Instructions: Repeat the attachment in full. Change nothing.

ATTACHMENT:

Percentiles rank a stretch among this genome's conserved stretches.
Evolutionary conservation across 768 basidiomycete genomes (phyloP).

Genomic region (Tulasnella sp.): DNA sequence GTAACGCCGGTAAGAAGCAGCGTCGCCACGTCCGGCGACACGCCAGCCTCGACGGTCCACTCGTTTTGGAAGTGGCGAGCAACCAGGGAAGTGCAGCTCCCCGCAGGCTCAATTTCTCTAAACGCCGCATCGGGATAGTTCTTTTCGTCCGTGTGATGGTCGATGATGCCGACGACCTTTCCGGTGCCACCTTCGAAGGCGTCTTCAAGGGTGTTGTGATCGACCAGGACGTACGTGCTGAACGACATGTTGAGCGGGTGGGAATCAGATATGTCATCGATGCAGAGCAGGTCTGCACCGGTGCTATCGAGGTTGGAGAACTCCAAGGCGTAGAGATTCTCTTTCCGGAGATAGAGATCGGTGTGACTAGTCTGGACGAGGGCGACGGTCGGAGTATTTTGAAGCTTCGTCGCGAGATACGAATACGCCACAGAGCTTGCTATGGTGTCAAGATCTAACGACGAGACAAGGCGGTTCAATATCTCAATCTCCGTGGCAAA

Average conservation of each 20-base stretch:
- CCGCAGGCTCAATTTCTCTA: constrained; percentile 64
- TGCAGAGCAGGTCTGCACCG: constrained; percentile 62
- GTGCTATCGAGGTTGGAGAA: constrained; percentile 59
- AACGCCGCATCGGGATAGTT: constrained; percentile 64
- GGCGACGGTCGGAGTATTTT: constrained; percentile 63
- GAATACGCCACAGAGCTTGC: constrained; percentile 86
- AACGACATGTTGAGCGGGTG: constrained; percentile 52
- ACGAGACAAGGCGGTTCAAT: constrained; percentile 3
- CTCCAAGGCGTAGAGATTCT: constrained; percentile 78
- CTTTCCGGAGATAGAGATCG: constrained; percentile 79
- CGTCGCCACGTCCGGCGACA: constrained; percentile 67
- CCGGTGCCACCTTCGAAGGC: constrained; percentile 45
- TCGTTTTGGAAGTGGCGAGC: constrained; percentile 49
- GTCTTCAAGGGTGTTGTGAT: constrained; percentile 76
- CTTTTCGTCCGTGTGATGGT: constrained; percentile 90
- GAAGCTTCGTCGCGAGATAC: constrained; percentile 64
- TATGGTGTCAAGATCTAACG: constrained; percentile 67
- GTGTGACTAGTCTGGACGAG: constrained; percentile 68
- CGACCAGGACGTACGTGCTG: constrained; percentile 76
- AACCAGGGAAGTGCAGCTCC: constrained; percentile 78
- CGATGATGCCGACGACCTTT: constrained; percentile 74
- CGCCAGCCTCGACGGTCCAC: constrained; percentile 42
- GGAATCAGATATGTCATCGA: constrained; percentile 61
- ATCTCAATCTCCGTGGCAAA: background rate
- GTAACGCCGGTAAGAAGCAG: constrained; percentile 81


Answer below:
Percentiles rank a stretch among this genome's conserved stretches.
Evolutionary conservation across 768 basidiomycete genomes (phyloP).

Genomic region (Tulasnella sp.): DNA sequence GTAACGCCGGTAAGAAGCAGCGTCGCCACGTCCGGCGACACGCCAGCCTCGACGGTCCACTCGTTTTGGAAGTGGCGAGCAACCAGGGAAGTGCAGCTCCCCGCAGGCTCAATTTCTCTAAACGCCGCATCGGGATAGTTCTTTTCGTCCGTGTGATGGTCGATGATGCCGACGACCTTTCCGGTGCCACCTTCGAAGGCGTCTTCAAGGGTGTTGTGATCGACCAGGACGTACGTGCTGAACGACATGTTGAGCGGGTGGGAATCAGATATGTCATCGATGCAGAGCAGGTCTGCACCGGTGCTATCGAGGTTGGAGAACTCCAAGGCGTAGAGATTCTCTTTCCGGAGATAGAGATCGGTGTGACTAGTCTGGACGAGGGCGACGGTCGGAGTATTTTGAAGCTTCGTCGCGAGATACGAATACGCCACAGAGCTTGCTATGGTGTCAAGATCTAACGACGAGACAAGGCGGTTCAATATCTCAATCTCCGTGGCAAA

Average conservation of each 20-base stretch:
- CCGCAGGCTCAATTTCTCTA: constrained; percentile 64
- TGCAGAGCAGGTCTGCACCG: constrained; percentile 62
- GTGCTATCGAGGTTGGAGAA: constrained; percentile 59
- AACGCCGCATCGGGATAGTT: constrained; percentile 64
- GGCGACGGTCGGAGTATTTT: constrained; percentile 63
- GAATACGCCACAGAGCTTGC: constrained; percentile 86
- AACGACATGTTGAGCGGGTG: constrained; percentile 52
- ACGAGACAAGGCGGTTCAAT: constrained; percentile 3
- CTCCAAGGCGTAGAGATTCT: constrained; percentile 78
- CTTTCCGGAGATAGAGATCG: constrained; percentile 79
- CGTCGCCACGTCCGGCGACA: constrained; percentile 67
- CCGGTGCCACCTTCGAAGGC: constrained; percentile 45
- TCGTTTTGGAAGTGGCGAGC: constrained; percentile 49
- GTCTTCAAGGGTGTTGTGAT: constrained; percentile 76
- CTTTTCGTCCGTGTGATGGT: constrained; percentile 90
- GAAGCTTCGTCGCGAGATAC: constrained; percentile 64
- TATGGTGTCAAGATCTAACG: constrained; percentile 67
- GTGTGACTAGTCTGGACGAG: constrained; percentile 68
- CGACCAGGACGTACGTGCTG: constrained; percentile 76
- AACCAGGGAAGTGCAGCTCC: constrained; percentile 78
- CGATGATGCCGACGACCTTT: constrained; percentile 74
- CGCCAGCCTCGACGGTCCAC: constrained; percentile 42
- GGAATCAGATATGTCATCGA: constrained; percentile 61
- ATCTCAATCTCCGTGGCAAA: background rate
- GTAACGCCGGTAAGAAGCAG: constrained; percentile 81